The one thing you never want to do is feed them. Once they know that you're a soft touch for food they will always come back expecting more. If you don't continue feeding them once you've started they may invite themselves into your home by pushing in a door or window. Once that happens they have to be put down. If they learn that there is food to be had inside a house they will break in whenever they're hungry enough. And they won't care if you're inside when they do it. So don't feed the bears!

Another thing to avoid is bear cubs. Every so often hikers come across what they think is an abandoned cub. Trust me when I say that it ain't so- Mama bear is somewhere nearby and the last place that you want to be is between Mama and her cub. So if you're ever taking a walk through the woods and come across a cub, turn around and walk away or it's possible you could become bear food.

The other thing you never want to do while taking your constitutional is to startle a bear. It can have a similar deadly outcome. If you're out walking in the woods make sure you make some noise. This will alert the bear to your presence and give them enough time move away. Remember, bears tend to be shy of humans.

And then there's the mountain lions making the presence known again....


That about does it for this round. There's not a whole heck of a lot more that I can cover about critters at this point. Maybe I'll have more later. Maybe I won't.


Cuomo Blaming Utilities For His Failings

Just when you think New York Governor Andrew Cuomo couldn’t get any worse, he says “Hold my chianti,” and proves us wrong.

After banning fracking in the Empire State, then banning construction of pipelines in or through New York, then blaming the natural gas companies like National Grid and Con Edison for their inability to connect new customers in the greater New York City area because they don’t have the supply capacity to do so, Cuomo quadruples down on stupid and threatens to yank National Grid’s public franchise and get someone else to provide natural gas to New Yorkers. (Link may be paywalled.)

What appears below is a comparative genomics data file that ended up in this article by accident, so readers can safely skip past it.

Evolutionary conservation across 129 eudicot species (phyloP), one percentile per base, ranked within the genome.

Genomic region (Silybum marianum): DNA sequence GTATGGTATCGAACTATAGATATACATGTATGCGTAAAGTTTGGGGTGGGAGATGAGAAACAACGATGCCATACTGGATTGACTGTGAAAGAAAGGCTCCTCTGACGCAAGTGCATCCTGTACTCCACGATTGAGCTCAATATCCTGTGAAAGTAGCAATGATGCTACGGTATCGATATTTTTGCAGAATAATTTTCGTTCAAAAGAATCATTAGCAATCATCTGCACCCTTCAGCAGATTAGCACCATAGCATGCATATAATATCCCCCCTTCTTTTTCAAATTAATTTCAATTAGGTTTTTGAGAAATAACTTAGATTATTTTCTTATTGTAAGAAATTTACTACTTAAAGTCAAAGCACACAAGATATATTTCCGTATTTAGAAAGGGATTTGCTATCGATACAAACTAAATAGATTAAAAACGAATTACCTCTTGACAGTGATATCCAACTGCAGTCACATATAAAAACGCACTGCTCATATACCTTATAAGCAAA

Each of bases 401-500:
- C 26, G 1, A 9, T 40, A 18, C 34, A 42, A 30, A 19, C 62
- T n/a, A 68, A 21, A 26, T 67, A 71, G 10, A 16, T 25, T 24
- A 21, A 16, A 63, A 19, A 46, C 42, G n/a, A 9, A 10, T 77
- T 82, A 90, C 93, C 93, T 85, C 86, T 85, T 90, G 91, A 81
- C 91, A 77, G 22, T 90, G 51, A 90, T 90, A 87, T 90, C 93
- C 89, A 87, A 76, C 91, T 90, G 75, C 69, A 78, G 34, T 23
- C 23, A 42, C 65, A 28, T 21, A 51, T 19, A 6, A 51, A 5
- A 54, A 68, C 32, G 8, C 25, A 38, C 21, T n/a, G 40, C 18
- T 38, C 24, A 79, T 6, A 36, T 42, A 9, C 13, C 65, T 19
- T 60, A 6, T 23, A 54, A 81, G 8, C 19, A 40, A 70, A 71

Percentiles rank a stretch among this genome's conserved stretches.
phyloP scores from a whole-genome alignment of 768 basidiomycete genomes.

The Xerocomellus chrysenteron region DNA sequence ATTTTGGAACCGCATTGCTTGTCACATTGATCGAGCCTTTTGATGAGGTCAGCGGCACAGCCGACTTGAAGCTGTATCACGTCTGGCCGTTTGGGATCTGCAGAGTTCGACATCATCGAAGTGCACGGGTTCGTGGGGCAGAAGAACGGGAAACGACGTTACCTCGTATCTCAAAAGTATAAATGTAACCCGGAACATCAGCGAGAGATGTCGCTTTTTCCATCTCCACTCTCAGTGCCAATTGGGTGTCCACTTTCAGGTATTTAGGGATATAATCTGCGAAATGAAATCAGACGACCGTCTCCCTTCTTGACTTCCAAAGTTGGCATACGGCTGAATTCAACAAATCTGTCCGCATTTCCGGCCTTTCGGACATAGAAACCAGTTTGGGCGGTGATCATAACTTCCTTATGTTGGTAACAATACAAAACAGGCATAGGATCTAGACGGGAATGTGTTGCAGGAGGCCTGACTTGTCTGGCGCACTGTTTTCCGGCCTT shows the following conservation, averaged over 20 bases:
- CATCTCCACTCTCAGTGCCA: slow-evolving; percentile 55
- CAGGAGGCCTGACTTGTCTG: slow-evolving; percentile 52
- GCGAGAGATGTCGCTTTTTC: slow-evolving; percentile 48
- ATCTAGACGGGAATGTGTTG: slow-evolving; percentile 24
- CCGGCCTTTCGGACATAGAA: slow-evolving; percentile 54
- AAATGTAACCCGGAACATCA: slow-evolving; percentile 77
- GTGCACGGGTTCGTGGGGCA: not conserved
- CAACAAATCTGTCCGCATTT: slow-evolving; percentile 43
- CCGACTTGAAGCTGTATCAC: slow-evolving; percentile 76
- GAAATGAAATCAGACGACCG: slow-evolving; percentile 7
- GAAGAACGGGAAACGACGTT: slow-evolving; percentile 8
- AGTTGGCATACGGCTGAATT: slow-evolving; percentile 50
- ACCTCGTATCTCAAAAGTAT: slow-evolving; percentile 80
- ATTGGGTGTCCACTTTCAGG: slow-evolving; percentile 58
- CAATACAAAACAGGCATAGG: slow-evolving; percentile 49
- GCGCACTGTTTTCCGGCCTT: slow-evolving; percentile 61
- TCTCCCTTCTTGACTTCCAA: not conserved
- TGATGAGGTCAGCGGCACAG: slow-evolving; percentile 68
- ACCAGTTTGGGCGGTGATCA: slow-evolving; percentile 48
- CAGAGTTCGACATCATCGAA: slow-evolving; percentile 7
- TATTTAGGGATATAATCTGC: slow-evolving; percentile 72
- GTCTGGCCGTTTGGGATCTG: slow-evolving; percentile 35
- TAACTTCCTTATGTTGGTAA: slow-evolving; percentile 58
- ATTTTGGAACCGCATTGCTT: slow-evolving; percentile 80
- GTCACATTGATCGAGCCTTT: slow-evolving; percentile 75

Yeah? Who? No one else can supply any more gas than either National Grid or Con Edison if they can’t build the pipelines they need to get the gas from the Pennsylvania gas fields to their customers. Using trucks, trains, or barges is a non-starter because too many New York watermelon environmentalists are against building the facilities to make any of that feasible. Those methods are also quite inefficient compared to pipelines as a lot more infrastructure is needed for the other methods. They can also be more dangerous.

But that doesn’t concern Cuomo. He really wants to make sure one of the cleanest and most efficient fossil fuels (which he hates with a passion) will become less available and more expensive for his constituents.

The Governor’s response: Who cares?


National Grid already plans to deliver compressed natural gas by truck during the winter, but what if a snow storm closes roads? Perhaps “heat pumps and renewable sources” could alleviate the gas shortage, Mr. Cuomo says.